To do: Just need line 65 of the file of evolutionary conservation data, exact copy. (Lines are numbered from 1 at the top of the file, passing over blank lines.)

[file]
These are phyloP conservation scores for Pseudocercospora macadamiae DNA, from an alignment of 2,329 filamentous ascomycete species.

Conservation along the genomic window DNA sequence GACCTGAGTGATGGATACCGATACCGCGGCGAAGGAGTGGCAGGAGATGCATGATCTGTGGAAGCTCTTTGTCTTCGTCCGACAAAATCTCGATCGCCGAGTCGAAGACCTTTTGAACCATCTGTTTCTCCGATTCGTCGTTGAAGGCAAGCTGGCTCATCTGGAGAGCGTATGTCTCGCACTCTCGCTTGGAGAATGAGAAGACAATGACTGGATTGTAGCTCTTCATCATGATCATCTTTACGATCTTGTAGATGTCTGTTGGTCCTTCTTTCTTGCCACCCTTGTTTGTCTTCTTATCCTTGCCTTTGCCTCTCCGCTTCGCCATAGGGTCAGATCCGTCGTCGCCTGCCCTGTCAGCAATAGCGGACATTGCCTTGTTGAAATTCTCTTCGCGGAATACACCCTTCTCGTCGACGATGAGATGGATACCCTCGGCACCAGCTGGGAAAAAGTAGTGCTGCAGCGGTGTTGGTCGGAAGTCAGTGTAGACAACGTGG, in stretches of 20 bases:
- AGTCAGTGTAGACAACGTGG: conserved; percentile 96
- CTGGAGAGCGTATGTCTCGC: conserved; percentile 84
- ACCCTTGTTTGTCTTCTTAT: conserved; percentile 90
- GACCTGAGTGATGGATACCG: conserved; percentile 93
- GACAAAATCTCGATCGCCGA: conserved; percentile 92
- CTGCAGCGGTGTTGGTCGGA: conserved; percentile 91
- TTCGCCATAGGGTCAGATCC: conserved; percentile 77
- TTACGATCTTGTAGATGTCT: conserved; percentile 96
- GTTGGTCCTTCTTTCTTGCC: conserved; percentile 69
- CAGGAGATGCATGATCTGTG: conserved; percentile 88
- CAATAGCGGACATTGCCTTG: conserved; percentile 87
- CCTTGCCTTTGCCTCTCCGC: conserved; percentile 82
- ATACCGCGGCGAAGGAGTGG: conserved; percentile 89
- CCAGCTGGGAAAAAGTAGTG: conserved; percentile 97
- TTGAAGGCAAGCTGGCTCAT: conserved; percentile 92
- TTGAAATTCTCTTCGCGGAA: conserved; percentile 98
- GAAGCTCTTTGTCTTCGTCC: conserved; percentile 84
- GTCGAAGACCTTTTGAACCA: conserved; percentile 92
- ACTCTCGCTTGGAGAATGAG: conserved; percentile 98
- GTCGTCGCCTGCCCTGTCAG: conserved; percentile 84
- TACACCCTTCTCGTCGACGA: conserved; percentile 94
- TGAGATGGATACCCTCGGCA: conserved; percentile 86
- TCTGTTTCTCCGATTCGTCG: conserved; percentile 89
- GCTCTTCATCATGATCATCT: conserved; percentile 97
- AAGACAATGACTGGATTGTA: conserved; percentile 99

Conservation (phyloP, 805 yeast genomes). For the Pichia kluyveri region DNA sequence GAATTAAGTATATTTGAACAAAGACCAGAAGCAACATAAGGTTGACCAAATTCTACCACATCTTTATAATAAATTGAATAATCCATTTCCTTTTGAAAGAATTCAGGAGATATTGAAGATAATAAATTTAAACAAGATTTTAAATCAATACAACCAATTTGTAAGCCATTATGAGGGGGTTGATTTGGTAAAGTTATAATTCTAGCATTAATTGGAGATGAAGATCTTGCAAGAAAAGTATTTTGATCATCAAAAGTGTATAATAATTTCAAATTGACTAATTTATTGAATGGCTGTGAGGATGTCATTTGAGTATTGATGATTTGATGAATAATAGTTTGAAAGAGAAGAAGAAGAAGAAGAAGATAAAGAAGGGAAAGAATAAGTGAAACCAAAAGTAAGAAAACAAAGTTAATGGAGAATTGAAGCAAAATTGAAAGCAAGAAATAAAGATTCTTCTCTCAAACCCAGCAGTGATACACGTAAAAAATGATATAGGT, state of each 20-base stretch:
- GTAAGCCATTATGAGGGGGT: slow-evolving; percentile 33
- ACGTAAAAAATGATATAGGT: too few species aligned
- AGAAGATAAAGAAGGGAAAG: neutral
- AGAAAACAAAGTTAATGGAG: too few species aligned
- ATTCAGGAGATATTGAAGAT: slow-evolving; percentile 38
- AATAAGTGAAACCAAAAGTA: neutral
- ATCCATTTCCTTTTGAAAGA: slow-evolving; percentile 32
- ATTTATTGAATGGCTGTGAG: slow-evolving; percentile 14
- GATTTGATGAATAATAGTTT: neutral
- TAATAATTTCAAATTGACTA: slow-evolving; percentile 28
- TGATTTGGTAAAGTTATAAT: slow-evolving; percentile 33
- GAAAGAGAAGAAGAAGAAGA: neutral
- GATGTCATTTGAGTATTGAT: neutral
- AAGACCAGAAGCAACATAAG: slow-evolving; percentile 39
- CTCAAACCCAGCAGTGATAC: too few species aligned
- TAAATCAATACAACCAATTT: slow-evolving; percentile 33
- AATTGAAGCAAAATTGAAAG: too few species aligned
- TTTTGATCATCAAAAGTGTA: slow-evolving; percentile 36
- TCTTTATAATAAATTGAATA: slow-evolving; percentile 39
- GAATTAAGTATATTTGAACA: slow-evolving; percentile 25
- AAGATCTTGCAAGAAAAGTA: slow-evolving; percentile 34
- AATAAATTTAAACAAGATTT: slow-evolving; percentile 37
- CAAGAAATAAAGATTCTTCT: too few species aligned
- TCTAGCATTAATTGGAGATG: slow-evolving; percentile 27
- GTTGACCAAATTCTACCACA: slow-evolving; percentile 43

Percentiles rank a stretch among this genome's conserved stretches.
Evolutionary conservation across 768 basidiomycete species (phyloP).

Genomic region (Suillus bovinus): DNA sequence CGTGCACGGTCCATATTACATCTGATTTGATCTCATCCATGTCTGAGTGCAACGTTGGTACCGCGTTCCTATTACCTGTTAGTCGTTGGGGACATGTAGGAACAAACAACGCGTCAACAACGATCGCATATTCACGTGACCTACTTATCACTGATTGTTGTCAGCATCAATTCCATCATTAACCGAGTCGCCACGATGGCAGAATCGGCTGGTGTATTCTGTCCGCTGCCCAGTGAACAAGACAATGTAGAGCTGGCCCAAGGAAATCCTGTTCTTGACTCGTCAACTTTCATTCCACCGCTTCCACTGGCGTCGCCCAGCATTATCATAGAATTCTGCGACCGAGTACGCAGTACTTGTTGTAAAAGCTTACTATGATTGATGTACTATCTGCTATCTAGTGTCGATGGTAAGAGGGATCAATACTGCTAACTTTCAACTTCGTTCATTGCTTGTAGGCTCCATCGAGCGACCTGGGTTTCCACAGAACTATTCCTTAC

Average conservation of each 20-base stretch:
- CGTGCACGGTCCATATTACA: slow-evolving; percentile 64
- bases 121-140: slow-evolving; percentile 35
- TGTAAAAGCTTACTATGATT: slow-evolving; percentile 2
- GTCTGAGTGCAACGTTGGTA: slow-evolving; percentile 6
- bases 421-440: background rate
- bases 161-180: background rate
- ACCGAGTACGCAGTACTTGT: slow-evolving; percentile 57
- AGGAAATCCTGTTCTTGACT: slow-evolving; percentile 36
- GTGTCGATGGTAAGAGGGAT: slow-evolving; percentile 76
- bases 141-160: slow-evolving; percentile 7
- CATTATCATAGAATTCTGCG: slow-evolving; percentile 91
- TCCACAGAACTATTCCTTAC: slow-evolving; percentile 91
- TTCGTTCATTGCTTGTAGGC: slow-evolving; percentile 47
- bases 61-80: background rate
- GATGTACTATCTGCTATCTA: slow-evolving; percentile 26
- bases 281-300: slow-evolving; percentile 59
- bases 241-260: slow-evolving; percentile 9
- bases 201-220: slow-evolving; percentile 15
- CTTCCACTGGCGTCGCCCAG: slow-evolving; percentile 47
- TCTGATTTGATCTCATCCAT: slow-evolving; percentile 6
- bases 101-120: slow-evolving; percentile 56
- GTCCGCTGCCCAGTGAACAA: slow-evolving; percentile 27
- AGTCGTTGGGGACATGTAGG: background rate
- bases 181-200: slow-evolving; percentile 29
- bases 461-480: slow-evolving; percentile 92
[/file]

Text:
- AGGAAATCCTGTTCTTGACT: slow-evolving; percentile 36